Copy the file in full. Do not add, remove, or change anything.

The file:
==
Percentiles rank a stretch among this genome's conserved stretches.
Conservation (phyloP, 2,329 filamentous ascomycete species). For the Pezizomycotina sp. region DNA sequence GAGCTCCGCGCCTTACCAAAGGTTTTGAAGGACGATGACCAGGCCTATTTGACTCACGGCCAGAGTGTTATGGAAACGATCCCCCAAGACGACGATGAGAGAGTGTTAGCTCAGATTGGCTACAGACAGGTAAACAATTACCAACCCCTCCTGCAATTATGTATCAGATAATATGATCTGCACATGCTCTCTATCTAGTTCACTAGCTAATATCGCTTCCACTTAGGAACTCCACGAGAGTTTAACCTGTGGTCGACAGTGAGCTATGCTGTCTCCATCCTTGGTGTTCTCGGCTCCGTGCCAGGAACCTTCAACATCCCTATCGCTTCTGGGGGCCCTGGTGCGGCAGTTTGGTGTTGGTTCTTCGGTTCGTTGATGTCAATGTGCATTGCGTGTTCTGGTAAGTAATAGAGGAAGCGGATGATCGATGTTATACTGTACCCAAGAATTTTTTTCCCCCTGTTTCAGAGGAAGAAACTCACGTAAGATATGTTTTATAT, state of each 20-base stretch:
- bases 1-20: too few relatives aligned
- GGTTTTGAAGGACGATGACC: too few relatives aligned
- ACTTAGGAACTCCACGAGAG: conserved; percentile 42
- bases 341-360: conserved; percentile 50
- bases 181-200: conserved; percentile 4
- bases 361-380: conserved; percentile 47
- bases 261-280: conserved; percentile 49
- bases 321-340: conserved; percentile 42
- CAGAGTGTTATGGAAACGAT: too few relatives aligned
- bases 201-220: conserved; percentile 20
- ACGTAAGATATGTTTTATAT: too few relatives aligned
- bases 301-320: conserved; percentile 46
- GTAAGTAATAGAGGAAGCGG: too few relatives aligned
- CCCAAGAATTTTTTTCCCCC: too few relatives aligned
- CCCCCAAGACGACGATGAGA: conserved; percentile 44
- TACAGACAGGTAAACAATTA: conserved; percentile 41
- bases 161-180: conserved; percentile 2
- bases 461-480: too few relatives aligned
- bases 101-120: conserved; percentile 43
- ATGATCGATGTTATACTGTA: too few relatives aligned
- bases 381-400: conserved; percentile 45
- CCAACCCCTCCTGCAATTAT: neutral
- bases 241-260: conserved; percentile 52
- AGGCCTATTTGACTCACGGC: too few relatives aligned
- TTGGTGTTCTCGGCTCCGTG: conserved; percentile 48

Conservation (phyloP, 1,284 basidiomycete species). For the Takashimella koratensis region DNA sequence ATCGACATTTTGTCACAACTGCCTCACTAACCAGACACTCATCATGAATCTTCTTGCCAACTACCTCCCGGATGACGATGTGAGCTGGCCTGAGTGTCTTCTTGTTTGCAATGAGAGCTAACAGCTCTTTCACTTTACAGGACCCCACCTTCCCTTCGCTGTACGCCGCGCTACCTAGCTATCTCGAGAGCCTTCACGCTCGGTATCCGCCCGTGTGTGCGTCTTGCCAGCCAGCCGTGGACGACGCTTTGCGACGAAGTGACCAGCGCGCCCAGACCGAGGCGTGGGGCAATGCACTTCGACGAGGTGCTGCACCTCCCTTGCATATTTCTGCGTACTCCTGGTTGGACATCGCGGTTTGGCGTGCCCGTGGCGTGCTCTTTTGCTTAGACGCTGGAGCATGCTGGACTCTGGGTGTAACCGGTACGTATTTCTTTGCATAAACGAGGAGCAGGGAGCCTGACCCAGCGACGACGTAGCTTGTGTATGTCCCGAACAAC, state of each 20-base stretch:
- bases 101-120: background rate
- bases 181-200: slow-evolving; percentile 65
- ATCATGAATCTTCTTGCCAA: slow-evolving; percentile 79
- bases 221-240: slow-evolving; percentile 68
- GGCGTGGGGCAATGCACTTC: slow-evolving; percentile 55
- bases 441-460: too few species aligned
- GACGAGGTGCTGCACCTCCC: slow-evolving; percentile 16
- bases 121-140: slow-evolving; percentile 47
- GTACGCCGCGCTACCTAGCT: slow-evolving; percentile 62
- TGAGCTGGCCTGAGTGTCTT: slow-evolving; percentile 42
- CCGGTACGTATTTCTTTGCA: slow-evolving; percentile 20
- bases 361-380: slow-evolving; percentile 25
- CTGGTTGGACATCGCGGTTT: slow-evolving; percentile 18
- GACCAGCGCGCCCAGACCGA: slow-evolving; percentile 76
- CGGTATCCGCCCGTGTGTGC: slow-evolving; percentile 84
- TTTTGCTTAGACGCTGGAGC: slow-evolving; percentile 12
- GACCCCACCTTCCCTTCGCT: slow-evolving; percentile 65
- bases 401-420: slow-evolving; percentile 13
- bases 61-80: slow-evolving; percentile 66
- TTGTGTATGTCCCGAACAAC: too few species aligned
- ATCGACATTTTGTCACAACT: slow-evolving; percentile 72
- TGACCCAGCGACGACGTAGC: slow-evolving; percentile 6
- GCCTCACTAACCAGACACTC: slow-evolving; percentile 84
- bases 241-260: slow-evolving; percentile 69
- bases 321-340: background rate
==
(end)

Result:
Percentiles rank a stretch among this genome's conserved stretches.
Conservation (phyloP, 2,329 filamentous ascomycete species). For the Pezizomycotina sp. region DNA sequence GAGCTCCGCGCCTTACCAAAGGTTTTGAAGGACGATGACCAGGCCTATTTGACTCACGGCCAGAGTGTTATGGAAACGATCCCCCAAGACGACGATGAGAGAGTGTTAGCTCAGATTGGCTACAGACAGGTAAACAATTACCAACCCCTCCTGCAATTATGTATCAGATAATATGATCTGCACATGCTCTCTATCTAGTTCACTAGCTAATATCGCTTCCACTTAGGAACTCCACGAGAGTTTAACCTGTGGTCGACAGTGAGCTATGCTGTCTCCATCCTTGGTGTTCTCGGCTCCGTGCCAGGAACCTTCAACATCCCTATCGCTTCTGGGGGCCCTGGTGCGGCAGTTTGGTGTTGGTTCTTCGGTTCGTTGATGTCAATGTGCATTGCGTGTTCTGGTAAGTAATAGAGGAAGCGGATGATCGATGTTATACTGTACCCAAGAATTTTTTTCCCCCTGTTTCAGAGGAAGAAACTCACGTAAGATATGTTTTATAT, state of each 20-base stretch:
- bases 1-20: too few relatives aligned
- GGTTTTGAAGGACGATGACC: too few relatives aligned
- ACTTAGGAACTCCACGAGAG: conserved; percentile 42
- bases 341-360: conserved; percentile 50
- bases 181-200: conserved; percentile 4
- bases 361-380: conserved; percentile 47
- bases 261-280: conserved; percentile 49
- bases 321-340: conserved; percentile 42
- CAGAGTGTTATGGAAACGAT: too few relatives aligned
- bases 201-220: conserved; percentile 20
- ACGTAAGATATGTTTTATAT: too few relatives aligned
- bases 301-320: conserved; percentile 46
- GTAAGTAATAGAGGAAGCGG: too few relatives aligned
- CCCAAGAATTTTTTTCCCCC: too few relatives aligned
- CCCCCAAGACGACGATGAGA: conserved; percentile 44
- TACAGACAGGTAAACAATTA: conserved; percentile 41
- bases 161-180: conserved; percentile 2
- bases 461-480: too few relatives aligned
- bases 101-120: conserved; percentile 43
- ATGATCGATGTTATACTGTA: too few relatives aligned
- bases 381-400: conserved; percentile 45
- CCAACCCCTCCTGCAATTAT: neutral
- bases 241-260: conserved; percentile 52
- AGGCCTATTTGACTCACGGC: too few relatives aligned
- TTGGTGTTCTCGGCTCCGTG: conserved; percentile 48

Conservation (phyloP, 1,284 basidiomycete species). For the Takashimella koratensis region DNA sequence ATCGACATTTTGTCACAACTGCCTCACTAACCAGACACTCATCATGAATCTTCTTGCCAACTACCTCCCGGATGACGATGTGAGCTGGCCTGAGTGTCTTCTTGTTTGCAATGAGAGCTAACAGCTCTTTCACTTTACAGGACCCCACCTTCCCTTCGCTGTACGCCGCGCTACCTAGCTATCTCGAGAGCCTTCACGCTCGGTATCCGCCCGTGTGTGCGTCTTGCCAGCCAGCCGTGGACGACGCTTTGCGACGAAGTGACCAGCGCGCCCAGACCGAGGCGTGGGGCAATGCACTTCGACGAGGTGCTGCACCTCCCTTGCATATTTCTGCGTACTCCTGGTTGGACATCGCGGTTTGGCGTGCCCGTGGCGTGCTCTTTTGCTTAGACGCTGGAGCATGCTGGACTCTGGGTGTAACCGGTACGTATTTCTTTGCATAAACGAGGAGCAGGGAGCCTGACCCAGCGACGACGTAGCTTGTGTATGTCCCGAACAAC, state of each 20-base stretch:
- bases 101-120: background rate
- bases 181-200: slow-evolving; percentile 65
- ATCATGAATCTTCTTGCCAA: slow-evolving; percentile 79
- bases 221-240: slow-evolving; percentile 68
- GGCGTGGGGCAATGCACTTC: slow-evolving; percentile 55
- bases 441-460: too few species aligned
- GACGAGGTGCTGCACCTCCC: slow-evolving; percentile 16
- bases 121-140: slow-evolving; percentile 47
- GTACGCCGCGCTACCTAGCT: slow-evolving; percentile 62
- TGAGCTGGCCTGAGTGTCTT: slow-evolving; percentile 42
- CCGGTACGTATTTCTTTGCA: slow-evolving; percentile 20
- bases 361-380: slow-evolving; percentile 25
- CTGGTTGGACATCGCGGTTT: slow-evolving; percentile 18
- GACCAGCGCGCCCAGACCGA: slow-evolving; percentile 76
- CGGTATCCGCCCGTGTGTGC: slow-evolving; percentile 84
- TTTTGCTTAGACGCTGGAGC: slow-evolving; percentile 12
- GACCCCACCTTCCCTTCGCT: slow-evolving; percentile 65
- bases 401-420: slow-evolving; percentile 13
- bases 61-80: slow-evolving; percentile 66
- TTGTGTATGTCCCGAACAAC: too few species aligned
- ATCGACATTTTGTCACAACT: slow-evolving; percentile 72
- TGACCCAGCGACGACGTAGC: slow-evolving; percentile 6
- GCCTCACTAACCAGACACTC: slow-evolving; percentile 84
- bases 241-260: slow-evolving; percentile 69
- bases 321-340: background rate